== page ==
Tabasco Pepper


This small chili pepper was originally introduced in Louisiana. Very hot and as you guessed it, the main ingredient in Tabasco Sauce. I had a hard time getting this one to ripen here in Minnesota but it was an extra short growing season last year. I suspect with a normal growing season, it would ripen towards the end of the season. Huge fruit set!

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Plant chili pepper plants out after the weather has warmed. I typically wait to plant all warm weather loving plants the last week in May. Harvest all your fruit before the first fall frost.

When I plant my peppers, whether sweet or hot, I plant them roughly 15 inches apart. Now that may seem close for how large a pepper plant can get, however, I’ve found that planting them too far apart can leave some peppers exposed and causes sun scald on the fruit. When planted closer together, you don’t sacrifice production and the plants work together to protect the fruit.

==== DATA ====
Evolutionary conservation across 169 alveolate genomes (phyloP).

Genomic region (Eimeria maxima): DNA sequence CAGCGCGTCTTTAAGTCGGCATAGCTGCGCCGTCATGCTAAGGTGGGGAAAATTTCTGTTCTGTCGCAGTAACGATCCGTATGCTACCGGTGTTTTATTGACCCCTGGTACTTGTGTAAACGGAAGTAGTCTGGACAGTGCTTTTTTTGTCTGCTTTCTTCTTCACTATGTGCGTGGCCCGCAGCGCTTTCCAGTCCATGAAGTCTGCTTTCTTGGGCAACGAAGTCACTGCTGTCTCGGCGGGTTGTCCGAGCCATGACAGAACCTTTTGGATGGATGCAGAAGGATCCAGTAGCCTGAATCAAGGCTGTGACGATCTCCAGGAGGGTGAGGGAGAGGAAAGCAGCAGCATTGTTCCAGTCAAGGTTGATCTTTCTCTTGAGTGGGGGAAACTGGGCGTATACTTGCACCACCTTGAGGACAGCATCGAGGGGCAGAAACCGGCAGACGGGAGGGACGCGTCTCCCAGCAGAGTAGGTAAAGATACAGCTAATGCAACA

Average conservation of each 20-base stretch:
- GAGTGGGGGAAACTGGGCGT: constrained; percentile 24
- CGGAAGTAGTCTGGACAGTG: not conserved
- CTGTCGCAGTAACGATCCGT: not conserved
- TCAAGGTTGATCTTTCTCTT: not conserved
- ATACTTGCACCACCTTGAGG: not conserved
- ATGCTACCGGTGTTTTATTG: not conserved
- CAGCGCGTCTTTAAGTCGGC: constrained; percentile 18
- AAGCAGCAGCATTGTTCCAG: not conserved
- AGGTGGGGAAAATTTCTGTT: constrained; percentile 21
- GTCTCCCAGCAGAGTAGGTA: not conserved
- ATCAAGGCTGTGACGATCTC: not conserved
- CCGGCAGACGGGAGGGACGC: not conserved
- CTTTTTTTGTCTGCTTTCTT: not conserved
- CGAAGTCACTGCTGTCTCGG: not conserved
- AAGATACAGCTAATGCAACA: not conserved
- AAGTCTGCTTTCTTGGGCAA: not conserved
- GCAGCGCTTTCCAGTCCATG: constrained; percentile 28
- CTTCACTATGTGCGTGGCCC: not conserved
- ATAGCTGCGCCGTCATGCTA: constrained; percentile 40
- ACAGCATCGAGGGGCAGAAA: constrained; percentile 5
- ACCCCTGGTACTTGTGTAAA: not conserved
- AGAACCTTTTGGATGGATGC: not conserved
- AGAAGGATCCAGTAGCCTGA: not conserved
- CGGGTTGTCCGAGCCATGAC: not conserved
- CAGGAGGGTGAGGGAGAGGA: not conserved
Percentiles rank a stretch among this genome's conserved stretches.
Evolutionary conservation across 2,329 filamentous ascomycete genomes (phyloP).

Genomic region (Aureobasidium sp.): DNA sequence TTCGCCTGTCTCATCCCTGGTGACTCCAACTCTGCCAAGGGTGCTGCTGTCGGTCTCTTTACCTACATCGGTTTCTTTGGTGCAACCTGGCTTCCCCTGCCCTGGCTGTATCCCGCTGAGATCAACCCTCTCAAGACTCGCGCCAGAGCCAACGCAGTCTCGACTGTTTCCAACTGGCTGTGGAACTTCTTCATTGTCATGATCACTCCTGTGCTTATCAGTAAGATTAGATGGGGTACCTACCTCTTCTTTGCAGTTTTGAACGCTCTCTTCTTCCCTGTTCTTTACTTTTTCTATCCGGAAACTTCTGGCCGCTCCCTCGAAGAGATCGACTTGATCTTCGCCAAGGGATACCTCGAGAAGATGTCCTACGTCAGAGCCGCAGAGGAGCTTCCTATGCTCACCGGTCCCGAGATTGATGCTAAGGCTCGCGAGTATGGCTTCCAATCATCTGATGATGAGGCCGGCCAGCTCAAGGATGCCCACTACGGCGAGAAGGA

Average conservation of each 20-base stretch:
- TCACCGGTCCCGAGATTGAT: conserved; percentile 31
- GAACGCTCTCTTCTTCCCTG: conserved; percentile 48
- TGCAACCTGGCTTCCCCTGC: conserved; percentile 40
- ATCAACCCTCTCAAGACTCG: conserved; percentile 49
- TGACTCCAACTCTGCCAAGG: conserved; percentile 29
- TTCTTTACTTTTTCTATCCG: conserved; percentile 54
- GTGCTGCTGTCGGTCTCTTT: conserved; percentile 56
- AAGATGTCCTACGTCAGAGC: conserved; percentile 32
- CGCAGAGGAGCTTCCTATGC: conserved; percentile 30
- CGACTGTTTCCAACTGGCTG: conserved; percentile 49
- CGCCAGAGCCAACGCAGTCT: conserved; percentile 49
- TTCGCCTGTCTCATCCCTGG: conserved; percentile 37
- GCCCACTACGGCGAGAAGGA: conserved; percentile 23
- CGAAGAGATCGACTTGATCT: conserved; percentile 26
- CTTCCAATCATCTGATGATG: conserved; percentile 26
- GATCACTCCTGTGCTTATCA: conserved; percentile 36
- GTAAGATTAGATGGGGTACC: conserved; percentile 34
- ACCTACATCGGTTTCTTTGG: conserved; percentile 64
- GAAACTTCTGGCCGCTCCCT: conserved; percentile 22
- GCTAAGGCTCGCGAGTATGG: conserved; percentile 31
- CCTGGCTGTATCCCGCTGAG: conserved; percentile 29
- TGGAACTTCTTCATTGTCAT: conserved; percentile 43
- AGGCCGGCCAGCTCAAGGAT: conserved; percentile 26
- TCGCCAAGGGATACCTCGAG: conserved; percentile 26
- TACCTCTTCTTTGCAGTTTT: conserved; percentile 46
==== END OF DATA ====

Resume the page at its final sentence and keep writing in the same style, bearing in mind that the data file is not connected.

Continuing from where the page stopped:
Once planted, I often place a good 5-6″ layer of mulch around the row. If I’m running soaker hoses, I do so before laying the mulch. My mulch often consists of grass clipping or straw. Both will compost down throughout the season; improving your soil and feeding the plants.